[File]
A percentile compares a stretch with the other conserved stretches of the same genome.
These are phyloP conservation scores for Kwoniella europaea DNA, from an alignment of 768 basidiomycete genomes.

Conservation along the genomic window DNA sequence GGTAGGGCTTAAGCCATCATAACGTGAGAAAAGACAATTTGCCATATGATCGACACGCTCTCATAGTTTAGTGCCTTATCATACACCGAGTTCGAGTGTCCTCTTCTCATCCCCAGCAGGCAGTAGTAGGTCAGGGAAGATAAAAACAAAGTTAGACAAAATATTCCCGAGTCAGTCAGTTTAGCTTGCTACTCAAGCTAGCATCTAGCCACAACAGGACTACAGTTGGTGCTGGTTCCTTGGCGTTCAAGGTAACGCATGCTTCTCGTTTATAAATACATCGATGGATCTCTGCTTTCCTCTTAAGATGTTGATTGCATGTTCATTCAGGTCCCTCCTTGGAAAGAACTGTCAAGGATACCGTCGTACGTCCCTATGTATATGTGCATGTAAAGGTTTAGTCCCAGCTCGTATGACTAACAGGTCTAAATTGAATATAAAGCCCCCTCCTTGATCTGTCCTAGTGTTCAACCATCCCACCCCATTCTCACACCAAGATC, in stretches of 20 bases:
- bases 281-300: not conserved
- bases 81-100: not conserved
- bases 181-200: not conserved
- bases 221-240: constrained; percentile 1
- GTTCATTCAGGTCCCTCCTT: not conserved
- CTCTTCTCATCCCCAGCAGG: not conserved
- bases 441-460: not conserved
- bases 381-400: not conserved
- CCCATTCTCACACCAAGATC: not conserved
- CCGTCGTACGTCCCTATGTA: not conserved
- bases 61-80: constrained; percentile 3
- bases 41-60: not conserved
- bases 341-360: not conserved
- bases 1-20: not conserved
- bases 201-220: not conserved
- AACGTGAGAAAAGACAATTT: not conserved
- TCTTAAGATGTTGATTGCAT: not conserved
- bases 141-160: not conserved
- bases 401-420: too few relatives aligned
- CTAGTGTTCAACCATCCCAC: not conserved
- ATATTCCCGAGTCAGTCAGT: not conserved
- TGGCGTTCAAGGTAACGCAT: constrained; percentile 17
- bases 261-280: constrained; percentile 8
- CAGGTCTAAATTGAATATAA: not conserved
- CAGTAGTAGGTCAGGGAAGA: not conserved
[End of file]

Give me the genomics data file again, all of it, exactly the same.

A percentile compares a stretch with the other conserved stretches of the same genome.
These are phyloP conservation scores for Kwoniella europaea DNA, from an alignment of 768 basidiomycete genomes.

Conservation along the genomic window DNA sequence GGTAGGGCTTAAGCCATCATAACGTGAGAAAAGACAATTTGCCATATGATCGACACGCTCTCATAGTTTAGTGCCTTATCATACACCGAGTTCGAGTGTCCTCTTCTCATCCCCAGCAGGCAGTAGTAGGTCAGGGAAGATAAAAACAAAGTTAGACAAAATATTCCCGAGTCAGTCAGTTTAGCTTGCTACTCAAGCTAGCATCTAGCCACAACAGGACTACAGTTGGTGCTGGTTCCTTGGCGTTCAAGGTAACGCATGCTTCTCGTTTATAAATACATCGATGGATCTCTGCTTTCCTCTTAAGATGTTGATTGCATGTTCATTCAGGTCCCTCCTTGGAAAGAACTGTCAAGGATACCGTCGTACGTCCCTATGTATATGTGCATGTAAAGGTTTAGTCCCAGCTCGTATGACTAACAGGTCTAAATTGAATATAAAGCCCCCTCCTTGATCTGTCCTAGTGTTCAACCATCCCACCCCATTCTCACACCAAGATC, in stretches of 20 bases:
- bases 281-300: not conserved
- bases 81-100: not conserved
- bases 181-200: not conserved
- bases 221-240: constrained; percentile 1
- GTTCATTCAGGTCCCTCCTT: not conserved
- CTCTTCTCATCCCCAGCAGG: not conserved
- bases 441-460: not conserved
- bases 381-400: not conserved
- CCCATTCTCACACCAAGATC: not conserved
- CCGTCGTACGTCCCTATGTA: not conserved
- bases 61-80: constrained; percentile 3
- bases 41-60: not conserved
- bases 341-360: not conserved
- bases 1-20: not conserved
- bases 201-220: not conserved
- AACGTGAGAAAAGACAATTT: not conserved
- TCTTAAGATGTTGATTGCAT: not conserved
- bases 141-160: not conserved
- bases 401-420: too few relatives aligned
- CTAGTGTTCAACCATCCCAC: not conserved
- ATATTCCCGAGTCAGTCAGT: not conserved
- TGGCGTTCAAGGTAACGCAT: constrained; percentile 17
- bases 261-280: constrained; percentile 8
- CAGGTCTAAATTGAATATAA: not conserved
- CAGTAGTAGGTCAGGGAAGA: not conserved